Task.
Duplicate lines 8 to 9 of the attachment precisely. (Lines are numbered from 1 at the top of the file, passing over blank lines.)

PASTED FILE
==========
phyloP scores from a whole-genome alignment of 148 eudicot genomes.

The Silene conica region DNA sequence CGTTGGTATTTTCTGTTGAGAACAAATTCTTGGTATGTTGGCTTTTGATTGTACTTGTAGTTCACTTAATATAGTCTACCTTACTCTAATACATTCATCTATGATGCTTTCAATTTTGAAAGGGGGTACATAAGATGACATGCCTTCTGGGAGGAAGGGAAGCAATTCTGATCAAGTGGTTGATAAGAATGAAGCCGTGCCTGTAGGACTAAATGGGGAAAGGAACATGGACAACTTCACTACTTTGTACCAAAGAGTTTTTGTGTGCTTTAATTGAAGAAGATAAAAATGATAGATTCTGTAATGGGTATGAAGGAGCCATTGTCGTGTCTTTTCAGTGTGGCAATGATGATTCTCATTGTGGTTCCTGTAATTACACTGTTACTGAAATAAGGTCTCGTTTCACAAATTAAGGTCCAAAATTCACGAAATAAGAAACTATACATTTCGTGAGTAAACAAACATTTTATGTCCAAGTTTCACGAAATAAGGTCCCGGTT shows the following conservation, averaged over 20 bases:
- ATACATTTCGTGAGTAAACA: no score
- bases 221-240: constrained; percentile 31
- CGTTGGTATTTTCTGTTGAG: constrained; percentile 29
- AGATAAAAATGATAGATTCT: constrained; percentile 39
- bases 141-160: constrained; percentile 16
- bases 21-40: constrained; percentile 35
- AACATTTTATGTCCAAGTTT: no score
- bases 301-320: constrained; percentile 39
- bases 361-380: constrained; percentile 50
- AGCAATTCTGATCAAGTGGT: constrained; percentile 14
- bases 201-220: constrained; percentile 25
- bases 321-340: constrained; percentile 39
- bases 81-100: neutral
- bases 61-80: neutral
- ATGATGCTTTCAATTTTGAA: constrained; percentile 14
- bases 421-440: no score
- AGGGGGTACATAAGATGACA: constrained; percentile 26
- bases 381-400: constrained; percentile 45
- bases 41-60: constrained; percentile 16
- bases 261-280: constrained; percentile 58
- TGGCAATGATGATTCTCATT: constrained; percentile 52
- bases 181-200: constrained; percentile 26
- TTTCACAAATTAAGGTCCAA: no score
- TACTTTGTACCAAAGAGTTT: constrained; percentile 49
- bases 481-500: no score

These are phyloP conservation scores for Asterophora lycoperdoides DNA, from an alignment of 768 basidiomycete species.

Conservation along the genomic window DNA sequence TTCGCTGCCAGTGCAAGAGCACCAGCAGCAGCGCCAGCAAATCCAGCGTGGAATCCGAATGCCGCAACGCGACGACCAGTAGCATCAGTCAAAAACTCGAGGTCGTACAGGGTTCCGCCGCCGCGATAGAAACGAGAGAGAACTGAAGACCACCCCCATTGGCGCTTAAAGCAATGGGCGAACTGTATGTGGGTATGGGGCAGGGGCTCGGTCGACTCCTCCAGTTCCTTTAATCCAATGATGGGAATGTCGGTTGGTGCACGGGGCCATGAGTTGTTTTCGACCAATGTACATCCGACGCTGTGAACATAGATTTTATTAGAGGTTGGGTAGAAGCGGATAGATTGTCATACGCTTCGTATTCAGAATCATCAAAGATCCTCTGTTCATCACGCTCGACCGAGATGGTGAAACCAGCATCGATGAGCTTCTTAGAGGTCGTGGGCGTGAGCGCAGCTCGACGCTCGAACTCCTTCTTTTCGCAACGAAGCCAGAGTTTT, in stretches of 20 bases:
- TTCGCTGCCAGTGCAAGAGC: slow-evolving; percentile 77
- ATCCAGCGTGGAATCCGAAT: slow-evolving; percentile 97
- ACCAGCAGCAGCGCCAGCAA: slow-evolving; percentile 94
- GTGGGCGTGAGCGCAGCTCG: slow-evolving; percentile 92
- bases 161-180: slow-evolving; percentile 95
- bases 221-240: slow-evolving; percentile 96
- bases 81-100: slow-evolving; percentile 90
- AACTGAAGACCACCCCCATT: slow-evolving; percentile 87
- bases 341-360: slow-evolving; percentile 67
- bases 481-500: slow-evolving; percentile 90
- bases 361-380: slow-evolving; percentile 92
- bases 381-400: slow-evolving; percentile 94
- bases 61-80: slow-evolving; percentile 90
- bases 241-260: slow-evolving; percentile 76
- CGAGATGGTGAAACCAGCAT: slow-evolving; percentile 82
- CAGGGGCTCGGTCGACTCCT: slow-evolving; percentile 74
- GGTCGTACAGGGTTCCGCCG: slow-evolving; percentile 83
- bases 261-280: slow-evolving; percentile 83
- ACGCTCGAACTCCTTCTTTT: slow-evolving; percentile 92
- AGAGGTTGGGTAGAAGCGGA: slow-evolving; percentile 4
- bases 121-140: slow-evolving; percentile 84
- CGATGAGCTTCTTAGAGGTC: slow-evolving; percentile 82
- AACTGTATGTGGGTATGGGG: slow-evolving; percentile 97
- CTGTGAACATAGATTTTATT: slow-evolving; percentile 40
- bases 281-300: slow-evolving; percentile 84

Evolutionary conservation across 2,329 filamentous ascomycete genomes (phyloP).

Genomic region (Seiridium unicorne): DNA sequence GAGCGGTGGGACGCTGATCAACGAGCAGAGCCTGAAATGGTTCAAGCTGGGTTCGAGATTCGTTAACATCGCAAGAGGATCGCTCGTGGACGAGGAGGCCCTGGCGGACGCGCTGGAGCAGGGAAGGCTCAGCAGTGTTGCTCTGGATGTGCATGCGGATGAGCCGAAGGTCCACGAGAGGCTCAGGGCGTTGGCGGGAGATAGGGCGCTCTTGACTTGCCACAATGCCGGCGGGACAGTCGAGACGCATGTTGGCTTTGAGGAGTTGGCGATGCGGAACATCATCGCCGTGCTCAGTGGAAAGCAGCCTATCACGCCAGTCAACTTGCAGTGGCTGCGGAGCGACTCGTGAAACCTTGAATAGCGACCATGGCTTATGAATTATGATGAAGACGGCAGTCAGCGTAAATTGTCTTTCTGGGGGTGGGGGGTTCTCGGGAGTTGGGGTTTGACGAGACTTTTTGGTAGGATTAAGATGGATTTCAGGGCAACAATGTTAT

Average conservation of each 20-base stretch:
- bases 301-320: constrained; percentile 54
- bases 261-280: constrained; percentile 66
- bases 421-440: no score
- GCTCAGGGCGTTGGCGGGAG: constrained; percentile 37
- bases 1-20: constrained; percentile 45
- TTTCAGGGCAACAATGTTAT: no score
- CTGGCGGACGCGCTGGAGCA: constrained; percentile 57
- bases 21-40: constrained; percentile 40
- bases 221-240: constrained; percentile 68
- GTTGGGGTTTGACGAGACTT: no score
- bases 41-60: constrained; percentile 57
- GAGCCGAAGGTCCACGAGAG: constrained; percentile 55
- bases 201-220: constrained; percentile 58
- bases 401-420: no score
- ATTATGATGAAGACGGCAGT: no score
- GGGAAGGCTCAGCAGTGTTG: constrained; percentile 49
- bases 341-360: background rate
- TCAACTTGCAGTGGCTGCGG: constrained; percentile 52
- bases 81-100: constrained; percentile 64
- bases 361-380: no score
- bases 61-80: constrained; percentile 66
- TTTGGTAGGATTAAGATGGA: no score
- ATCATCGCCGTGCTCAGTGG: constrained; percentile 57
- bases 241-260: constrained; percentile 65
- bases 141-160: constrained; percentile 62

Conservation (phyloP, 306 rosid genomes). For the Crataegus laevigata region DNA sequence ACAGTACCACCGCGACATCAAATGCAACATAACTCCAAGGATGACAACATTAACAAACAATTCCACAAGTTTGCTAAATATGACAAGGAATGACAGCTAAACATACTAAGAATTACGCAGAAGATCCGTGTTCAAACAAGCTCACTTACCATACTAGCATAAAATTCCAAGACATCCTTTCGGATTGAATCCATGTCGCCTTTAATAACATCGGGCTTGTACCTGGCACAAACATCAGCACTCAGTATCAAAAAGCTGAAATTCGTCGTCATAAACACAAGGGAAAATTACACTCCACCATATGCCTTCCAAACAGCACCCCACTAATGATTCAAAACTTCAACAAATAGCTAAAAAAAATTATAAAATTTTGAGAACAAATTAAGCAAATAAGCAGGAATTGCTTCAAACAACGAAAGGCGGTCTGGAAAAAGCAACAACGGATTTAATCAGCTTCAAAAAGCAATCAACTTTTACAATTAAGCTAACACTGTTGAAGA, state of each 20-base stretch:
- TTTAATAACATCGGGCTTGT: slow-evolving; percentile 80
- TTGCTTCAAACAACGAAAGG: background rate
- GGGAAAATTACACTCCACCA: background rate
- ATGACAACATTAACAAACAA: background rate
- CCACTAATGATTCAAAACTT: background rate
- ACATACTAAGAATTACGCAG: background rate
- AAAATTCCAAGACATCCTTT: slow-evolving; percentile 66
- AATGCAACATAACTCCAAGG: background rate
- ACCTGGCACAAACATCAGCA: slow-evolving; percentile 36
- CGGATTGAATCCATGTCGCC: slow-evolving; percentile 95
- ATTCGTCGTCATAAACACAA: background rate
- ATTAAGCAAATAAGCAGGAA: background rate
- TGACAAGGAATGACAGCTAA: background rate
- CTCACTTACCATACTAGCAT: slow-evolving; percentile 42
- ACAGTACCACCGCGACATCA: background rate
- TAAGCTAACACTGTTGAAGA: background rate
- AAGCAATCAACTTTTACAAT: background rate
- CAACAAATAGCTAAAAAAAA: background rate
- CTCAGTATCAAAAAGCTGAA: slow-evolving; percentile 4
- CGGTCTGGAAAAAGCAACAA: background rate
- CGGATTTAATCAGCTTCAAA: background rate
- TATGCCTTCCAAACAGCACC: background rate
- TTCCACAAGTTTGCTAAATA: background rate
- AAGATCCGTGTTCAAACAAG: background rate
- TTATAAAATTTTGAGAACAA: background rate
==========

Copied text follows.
- bases 21-40: constrained; percentile 35
- AACATTTTATGTCCAAGTTT: no score